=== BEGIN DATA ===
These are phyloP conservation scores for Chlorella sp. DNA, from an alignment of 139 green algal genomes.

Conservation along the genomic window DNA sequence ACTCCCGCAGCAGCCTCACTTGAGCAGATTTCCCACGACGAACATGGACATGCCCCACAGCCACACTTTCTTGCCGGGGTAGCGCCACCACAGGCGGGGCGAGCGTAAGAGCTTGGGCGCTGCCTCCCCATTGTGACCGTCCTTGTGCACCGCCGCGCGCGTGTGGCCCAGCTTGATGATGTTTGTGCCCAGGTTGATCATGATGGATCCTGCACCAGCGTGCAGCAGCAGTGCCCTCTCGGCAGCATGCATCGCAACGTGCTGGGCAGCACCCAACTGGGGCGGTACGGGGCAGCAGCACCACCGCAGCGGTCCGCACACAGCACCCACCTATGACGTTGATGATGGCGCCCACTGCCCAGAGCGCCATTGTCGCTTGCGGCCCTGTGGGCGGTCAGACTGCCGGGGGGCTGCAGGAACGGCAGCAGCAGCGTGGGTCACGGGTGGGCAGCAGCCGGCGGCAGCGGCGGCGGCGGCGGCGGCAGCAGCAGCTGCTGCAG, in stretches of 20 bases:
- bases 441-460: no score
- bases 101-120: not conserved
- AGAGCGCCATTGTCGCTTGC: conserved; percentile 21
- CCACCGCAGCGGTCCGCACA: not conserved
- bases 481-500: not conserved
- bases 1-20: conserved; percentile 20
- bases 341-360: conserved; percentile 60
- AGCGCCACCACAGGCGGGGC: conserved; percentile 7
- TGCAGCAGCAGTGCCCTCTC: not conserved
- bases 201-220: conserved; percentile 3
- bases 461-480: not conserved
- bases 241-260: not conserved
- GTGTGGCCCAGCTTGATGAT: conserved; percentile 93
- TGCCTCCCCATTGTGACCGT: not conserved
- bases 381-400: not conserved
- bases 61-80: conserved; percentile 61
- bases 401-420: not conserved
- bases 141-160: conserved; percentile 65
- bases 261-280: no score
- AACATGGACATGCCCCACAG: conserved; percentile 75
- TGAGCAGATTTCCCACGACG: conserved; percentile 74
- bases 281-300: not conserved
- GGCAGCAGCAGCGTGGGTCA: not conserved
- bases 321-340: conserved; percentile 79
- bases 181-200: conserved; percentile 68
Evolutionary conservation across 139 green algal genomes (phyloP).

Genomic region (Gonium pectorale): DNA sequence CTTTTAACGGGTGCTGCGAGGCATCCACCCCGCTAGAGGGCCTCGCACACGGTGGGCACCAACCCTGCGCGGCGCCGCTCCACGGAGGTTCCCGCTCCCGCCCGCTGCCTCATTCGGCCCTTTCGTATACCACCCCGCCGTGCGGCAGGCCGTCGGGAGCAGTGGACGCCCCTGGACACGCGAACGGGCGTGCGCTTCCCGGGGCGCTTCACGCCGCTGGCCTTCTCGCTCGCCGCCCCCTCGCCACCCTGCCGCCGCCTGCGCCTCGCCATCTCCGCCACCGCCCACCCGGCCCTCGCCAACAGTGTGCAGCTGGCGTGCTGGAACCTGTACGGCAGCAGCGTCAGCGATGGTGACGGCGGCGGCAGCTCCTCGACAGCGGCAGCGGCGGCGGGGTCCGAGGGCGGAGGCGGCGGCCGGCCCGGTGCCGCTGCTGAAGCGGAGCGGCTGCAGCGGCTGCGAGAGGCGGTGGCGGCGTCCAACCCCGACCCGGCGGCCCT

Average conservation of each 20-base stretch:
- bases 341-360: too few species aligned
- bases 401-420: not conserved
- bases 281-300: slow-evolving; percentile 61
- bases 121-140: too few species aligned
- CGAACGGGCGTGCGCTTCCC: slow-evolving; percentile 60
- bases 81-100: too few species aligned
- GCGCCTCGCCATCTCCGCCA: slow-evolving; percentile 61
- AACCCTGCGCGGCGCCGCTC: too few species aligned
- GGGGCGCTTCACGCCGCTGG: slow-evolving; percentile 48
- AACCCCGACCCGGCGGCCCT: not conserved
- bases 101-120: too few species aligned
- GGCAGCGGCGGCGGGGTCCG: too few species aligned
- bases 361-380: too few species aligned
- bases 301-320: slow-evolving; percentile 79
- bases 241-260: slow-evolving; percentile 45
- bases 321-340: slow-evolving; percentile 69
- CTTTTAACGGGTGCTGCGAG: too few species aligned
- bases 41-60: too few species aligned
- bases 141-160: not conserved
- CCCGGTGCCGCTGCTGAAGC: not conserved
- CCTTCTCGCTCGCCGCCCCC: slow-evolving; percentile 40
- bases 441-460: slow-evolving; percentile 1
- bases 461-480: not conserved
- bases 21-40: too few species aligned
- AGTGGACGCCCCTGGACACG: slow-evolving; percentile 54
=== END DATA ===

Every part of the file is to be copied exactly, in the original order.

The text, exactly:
These are phyloP conservation scores for Chlorella sp. DNA, from an alignment of 139 green algal genomes.

Conservation along the genomic window DNA sequence ACTCCCGCAGCAGCCTCACTTGAGCAGATTTCCCACGACGAACATGGACATGCCCCACAGCCACACTTTCTTGCCGGGGTAGCGCCACCACAGGCGGGGCGAGCGTAAGAGCTTGGGCGCTGCCTCCCCATTGTGACCGTCCTTGTGCACCGCCGCGCGCGTGTGGCCCAGCTTGATGATGTTTGTGCCCAGGTTGATCATGATGGATCCTGCACCAGCGTGCAGCAGCAGTGCCCTCTCGGCAGCATGCATCGCAACGTGCTGGGCAGCACCCAACTGGGGCGGTACGGGGCAGCAGCACCACCGCAGCGGTCCGCACACAGCACCCACCTATGACGTTGATGATGGCGCCCACTGCCCAGAGCGCCATTGTCGCTTGCGGCCCTGTGGGCGGTCAGACTGCCGGGGGGCTGCAGGAACGGCAGCAGCAGCGTGGGTCACGGGTGGGCAGCAGCCGGCGGCAGCGGCGGCGGCGGCGGCGGCAGCAGCAGCTGCTGCAG, in stretches of 20 bases:
- bases 441-460: no score
- bases 101-120: not conserved
- AGAGCGCCATTGTCGCTTGC: conserved; percentile 21
- CCACCGCAGCGGTCCGCACA: not conserved
- bases 481-500: not conserved
- bases 1-20: conserved; percentile 20
- bases 341-360: conserved; percentile 60
- AGCGCCACCACAGGCGGGGC: conserved; percentile 7
- TGCAGCAGCAGTGCCCTCTC: not conserved
- bases 201-220: conserved; percentile 3
- bases 461-480: not conserved
- bases 241-260: not conserved
- GTGTGGCCCAGCTTGATGAT: conserved; percentile 93
- TGCCTCCCCATTGTGACCGT: not conserved
- bases 381-400: not conserved
- bases 61-80: conserved; percentile 61
- bases 401-420: not conserved
- bases 141-160: conserved; percentile 65
- bases 261-280: no score
- AACATGGACATGCCCCACAG: conserved; percentile 75
- TGAGCAGATTTCCCACGACG: conserved; percentile 74
- bases 281-300: not conserved
- GGCAGCAGCAGCGTGGGTCA: not conserved
- bases 321-340: conserved; percentile 79
- bases 181-200: conserved; percentile 68
Evolutionary conservation across 139 green algal genomes (phyloP).

Genomic region (Gonium pectorale): DNA sequence CTTTTAACGGGTGCTGCGAGGCATCCACCCCGCTAGAGGGCCTCGCACACGGTGGGCACCAACCCTGCGCGGCGCCGCTCCACGGAGGTTCCCGCTCCCGCCCGCTGCCTCATTCGGCCCTTTCGTATACCACCCCGCCGTGCGGCAGGCCGTCGGGAGCAGTGGACGCCCCTGGACACGCGAACGGGCGTGCGCTTCCCGGGGCGCTTCACGCCGCTGGCCTTCTCGCTCGCCGCCCCCTCGCCACCCTGCCGCCGCCTGCGCCTCGCCATCTCCGCCACCGCCCACCCGGCCCTCGCCAACAGTGTGCAGCTGGCGTGCTGGAACCTGTACGGCAGCAGCGTCAGCGATGGTGACGGCGGCGGCAGCTCCTCGACAGCGGCAGCGGCGGCGGGGTCCGAGGGCGGAGGCGGCGGCCGGCCCGGTGCCGCTGCTGAAGCGGAGCGGCTGCAGCGGCTGCGAGAGGCGGTGGCGGCGTCCAACCCCGACCCGGCGGCCCT

Average conservation of each 20-base stretch:
- bases 341-360: too few species aligned
- bases 401-420: not conserved
- bases 281-300: slow-evolving; percentile 61
- bases 121-140: too few species aligned
- CGAACGGGCGTGCGCTTCCC: slow-evolving; percentile 60
- bases 81-100: too few species aligned
- GCGCCTCGCCATCTCCGCCA: slow-evolving; percentile 61
- AACCCTGCGCGGCGCCGCTC: too few species aligned
- GGGGCGCTTCACGCCGCTGG: slow-evolving; percentile 48
- AACCCCGACCCGGCGGCCCT: not conserved
- bases 101-120: too few species aligned
- GGCAGCGGCGGCGGGGTCCG: too few species aligned
- bases 361-380: too few species aligned
- bases 301-320: slow-evolving; percentile 79
- bases 241-260: slow-evolving; percentile 45
- bases 321-340: slow-evolving; percentile 69
- CTTTTAACGGGTGCTGCGAG: too few species aligned
- bases 41-60: too few species aligned
- bases 141-160: not conserved
- CCCGGTGCCGCTGCTGAAGC: not conserved
- CCTTCTCGCTCGCCGCCCCC: slow-evolving; percentile 40
- bases 441-460: slow-evolving; percentile 1
- bases 461-480: not conserved
- bases 21-40: too few species aligned
- AGTGGACGCCCCTGGACACG: slow-evolving; percentile 54